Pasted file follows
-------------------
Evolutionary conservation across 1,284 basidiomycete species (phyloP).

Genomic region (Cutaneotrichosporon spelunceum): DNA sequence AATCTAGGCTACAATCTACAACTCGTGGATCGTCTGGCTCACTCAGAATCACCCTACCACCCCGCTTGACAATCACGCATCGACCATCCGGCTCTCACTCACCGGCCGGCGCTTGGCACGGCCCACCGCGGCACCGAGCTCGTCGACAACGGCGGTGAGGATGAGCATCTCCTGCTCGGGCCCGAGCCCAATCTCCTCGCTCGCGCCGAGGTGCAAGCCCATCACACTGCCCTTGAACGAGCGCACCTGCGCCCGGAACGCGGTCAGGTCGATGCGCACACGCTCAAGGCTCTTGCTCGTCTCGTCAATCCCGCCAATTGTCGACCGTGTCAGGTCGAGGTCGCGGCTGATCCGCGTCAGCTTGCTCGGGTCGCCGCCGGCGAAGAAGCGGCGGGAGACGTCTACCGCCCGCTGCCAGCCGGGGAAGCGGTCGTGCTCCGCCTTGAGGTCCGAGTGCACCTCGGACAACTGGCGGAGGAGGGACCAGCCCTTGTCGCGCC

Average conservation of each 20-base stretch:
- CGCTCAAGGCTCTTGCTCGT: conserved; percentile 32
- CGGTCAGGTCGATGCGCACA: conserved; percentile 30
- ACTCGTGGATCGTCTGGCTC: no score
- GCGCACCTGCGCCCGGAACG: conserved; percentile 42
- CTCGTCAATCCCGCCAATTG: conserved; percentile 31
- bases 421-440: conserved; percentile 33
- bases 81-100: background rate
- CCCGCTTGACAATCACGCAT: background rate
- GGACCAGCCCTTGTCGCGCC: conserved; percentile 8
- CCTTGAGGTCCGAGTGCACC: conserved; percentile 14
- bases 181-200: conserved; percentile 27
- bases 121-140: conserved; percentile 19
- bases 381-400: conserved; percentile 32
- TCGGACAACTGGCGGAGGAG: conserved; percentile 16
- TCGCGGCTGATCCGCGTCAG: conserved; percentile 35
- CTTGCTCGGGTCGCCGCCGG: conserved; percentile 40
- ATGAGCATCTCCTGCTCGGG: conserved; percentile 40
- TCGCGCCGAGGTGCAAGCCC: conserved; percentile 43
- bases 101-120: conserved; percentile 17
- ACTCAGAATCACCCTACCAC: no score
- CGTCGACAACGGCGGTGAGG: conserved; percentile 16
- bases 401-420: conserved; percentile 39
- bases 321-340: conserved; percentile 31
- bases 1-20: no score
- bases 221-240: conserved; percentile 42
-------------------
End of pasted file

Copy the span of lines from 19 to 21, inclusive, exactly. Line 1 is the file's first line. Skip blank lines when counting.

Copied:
- CTTGCTCGGGTCGCCGCCGG: conserved; percentile 40
- ATGAGCATCTCCTGCTCGGG: conserved; percentile 40
- TCGCGCCGAGGTGCAAGCCC: conserved; percentile 43